Beautiful poem on why care-takers deserve to become permanent residents in Canada (Filipina, Caribbean). Fill in the arguments. By James Weldon Johnson, African-American poet.
THE BLACK MAMMY
O whitened head entwined in turban gay,
O kind black face, O crude, but tender hand,
O foster-mother in whose arms there lay
The race whose sons are masters of the land!
It was thine arms that sheltered in their fold,
It was thine eyes that followed through the length
Of infant days these sons. In times of old
It was thy breast that nourished them to strength.
So often hast thou to thy bosom pressed
The golden head, the face and brow of snow;
So often has it ‘gainst thy broad, dark breast
Lain, set off like a quickened cameo.
Thou simple soul, as cuddling down that babe
With thy sweet croon, so plaintive and so wild,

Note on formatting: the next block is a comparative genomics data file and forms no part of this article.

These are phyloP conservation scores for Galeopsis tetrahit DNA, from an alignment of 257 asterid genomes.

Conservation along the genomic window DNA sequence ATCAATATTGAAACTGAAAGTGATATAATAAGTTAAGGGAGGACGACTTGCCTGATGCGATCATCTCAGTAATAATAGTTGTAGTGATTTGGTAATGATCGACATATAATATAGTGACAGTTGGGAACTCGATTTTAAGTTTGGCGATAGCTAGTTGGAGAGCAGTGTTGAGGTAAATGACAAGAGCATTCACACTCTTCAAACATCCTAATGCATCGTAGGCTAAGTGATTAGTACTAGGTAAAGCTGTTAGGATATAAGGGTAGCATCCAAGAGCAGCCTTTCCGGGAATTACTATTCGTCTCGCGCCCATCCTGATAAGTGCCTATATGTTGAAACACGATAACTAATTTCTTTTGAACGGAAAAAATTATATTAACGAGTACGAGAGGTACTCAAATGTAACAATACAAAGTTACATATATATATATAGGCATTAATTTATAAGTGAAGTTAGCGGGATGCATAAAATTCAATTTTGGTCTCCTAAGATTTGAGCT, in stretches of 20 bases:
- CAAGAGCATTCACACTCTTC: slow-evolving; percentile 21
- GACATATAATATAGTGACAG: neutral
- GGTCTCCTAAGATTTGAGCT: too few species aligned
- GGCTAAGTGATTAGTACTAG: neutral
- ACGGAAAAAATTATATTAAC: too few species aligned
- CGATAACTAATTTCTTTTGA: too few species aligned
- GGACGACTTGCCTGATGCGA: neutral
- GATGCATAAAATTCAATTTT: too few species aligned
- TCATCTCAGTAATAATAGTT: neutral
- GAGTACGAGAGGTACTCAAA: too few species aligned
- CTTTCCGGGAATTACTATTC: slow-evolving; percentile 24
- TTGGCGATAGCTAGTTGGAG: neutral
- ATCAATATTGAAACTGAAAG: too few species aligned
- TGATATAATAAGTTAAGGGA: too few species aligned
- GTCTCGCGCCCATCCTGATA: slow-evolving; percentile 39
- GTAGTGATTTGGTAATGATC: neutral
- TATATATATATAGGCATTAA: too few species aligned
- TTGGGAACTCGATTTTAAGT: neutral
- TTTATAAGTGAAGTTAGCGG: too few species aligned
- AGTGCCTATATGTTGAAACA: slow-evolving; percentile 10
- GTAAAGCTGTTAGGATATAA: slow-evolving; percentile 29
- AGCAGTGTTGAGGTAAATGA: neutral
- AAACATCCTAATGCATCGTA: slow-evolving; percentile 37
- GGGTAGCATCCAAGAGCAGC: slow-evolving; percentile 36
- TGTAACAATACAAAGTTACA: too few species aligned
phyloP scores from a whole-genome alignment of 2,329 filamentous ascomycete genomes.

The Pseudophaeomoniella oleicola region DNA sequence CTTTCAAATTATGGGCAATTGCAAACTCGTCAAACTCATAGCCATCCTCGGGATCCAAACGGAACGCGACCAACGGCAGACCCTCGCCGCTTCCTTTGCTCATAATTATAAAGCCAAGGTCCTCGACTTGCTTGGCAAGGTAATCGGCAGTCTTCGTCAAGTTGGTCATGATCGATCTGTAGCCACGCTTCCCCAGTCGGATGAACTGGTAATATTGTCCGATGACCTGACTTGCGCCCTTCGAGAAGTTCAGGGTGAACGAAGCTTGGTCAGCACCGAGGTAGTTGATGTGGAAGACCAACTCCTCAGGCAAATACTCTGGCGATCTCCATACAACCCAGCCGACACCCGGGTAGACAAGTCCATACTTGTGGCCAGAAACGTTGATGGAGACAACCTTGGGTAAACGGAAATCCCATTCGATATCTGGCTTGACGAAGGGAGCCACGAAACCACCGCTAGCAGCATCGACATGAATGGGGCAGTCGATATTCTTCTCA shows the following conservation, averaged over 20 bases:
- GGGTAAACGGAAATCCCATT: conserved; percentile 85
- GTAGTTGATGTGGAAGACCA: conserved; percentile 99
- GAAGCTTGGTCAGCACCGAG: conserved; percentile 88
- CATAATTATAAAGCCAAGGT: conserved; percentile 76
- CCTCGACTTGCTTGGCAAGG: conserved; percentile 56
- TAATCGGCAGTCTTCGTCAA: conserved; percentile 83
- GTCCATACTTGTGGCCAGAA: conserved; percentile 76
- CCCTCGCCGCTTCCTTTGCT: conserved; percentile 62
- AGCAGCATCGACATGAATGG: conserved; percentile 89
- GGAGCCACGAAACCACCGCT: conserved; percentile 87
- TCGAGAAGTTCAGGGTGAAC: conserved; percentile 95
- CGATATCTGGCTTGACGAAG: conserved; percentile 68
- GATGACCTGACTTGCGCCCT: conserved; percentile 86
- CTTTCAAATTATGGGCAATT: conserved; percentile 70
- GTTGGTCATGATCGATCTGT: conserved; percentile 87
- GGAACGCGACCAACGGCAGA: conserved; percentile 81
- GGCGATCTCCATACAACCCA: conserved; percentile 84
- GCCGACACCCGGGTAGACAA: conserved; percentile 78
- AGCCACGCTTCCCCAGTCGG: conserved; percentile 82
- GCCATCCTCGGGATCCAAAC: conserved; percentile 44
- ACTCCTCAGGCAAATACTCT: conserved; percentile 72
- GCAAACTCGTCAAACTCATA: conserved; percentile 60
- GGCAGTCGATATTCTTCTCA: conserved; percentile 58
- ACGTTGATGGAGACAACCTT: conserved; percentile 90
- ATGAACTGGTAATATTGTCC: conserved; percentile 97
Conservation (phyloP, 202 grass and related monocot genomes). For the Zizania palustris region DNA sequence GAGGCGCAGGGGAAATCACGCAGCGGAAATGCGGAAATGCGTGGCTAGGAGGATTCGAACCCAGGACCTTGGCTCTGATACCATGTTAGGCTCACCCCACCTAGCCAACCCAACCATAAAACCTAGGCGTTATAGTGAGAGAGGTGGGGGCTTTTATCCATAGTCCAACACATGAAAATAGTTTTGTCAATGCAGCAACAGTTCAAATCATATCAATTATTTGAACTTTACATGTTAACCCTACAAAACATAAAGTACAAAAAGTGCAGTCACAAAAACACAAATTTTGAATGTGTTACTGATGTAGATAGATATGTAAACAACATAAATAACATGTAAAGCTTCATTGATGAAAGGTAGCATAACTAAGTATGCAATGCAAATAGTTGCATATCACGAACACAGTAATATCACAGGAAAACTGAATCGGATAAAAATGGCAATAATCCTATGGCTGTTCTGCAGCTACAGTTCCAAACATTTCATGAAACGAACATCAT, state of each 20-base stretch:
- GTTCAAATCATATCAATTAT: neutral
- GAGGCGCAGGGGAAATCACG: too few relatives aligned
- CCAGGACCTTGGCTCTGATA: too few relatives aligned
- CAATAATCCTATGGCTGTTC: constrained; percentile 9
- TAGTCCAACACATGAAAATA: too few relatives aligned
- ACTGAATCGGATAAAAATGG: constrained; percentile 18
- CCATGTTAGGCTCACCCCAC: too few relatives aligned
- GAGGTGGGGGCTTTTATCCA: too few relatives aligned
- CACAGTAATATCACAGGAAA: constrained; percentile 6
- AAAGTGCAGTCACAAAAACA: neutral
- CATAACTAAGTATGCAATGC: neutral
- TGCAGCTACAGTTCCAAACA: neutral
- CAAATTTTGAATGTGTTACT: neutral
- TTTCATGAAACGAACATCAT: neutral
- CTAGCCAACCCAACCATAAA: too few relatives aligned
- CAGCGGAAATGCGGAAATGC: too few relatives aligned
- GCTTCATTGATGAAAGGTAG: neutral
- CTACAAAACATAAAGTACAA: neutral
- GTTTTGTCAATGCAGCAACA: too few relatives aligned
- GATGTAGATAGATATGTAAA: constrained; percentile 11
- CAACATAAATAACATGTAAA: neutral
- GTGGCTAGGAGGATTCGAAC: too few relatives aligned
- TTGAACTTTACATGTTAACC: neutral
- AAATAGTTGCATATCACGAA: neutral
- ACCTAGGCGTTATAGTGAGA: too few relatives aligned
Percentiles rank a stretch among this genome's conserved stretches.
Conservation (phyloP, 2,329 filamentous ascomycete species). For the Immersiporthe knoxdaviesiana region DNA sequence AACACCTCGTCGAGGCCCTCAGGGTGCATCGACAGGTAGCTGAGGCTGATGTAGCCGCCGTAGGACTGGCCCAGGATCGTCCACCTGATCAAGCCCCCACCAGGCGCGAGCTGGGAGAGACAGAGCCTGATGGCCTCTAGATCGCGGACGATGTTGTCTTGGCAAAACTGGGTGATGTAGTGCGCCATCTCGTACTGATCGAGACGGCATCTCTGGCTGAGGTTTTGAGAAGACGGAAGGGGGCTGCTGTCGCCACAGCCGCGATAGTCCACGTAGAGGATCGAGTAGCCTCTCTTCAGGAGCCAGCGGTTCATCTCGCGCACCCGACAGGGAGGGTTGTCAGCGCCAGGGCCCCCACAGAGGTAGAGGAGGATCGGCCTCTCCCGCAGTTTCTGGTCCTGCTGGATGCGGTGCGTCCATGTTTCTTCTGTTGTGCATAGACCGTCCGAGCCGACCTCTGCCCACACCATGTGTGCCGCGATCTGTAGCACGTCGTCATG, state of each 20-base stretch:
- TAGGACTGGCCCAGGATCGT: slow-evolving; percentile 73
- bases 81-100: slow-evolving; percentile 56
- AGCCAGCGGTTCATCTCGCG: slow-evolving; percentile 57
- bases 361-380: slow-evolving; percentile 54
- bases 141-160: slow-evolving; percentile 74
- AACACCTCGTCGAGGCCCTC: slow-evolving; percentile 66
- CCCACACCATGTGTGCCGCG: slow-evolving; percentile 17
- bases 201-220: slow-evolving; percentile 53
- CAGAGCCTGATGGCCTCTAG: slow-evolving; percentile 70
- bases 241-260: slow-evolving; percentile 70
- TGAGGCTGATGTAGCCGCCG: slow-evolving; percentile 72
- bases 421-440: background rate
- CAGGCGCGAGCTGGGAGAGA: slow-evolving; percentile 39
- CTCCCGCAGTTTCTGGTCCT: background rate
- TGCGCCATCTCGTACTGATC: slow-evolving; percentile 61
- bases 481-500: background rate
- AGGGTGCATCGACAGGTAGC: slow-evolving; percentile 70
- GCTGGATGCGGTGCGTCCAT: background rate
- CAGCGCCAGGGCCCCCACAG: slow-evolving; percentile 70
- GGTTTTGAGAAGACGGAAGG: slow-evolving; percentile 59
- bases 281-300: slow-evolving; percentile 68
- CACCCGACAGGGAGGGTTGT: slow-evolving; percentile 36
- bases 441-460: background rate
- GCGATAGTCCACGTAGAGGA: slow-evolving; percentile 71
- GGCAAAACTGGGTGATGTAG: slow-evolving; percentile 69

Came ne’er the thought to thee, swift like a stab,
That it some day might crush thine own black child?
from Fifty Years & Other Poems (1917)
MY CITY- J.W. Johnson
When I come down to sleep death’s endless night,
The threshold of the unknown dark to cross,
What to me then will be the keenest loss,
When this bright world blurs on my fading sight?
Will it be that no more I shall see the trees
Or smell the flowers or hear the singing birds
Or watch the flashing streams or patient herds?
No, I am sure it will be none of these.
But, ah! Manhattan’s sights and sounds, her smells,
Her crowds, her throbbing force, the thrill that comes
From being of her a part, her subtle spells,
Her shining towers, her avenues, her slums–
O God! the stark, unutterable pity,
To be dead, and never again behold my city!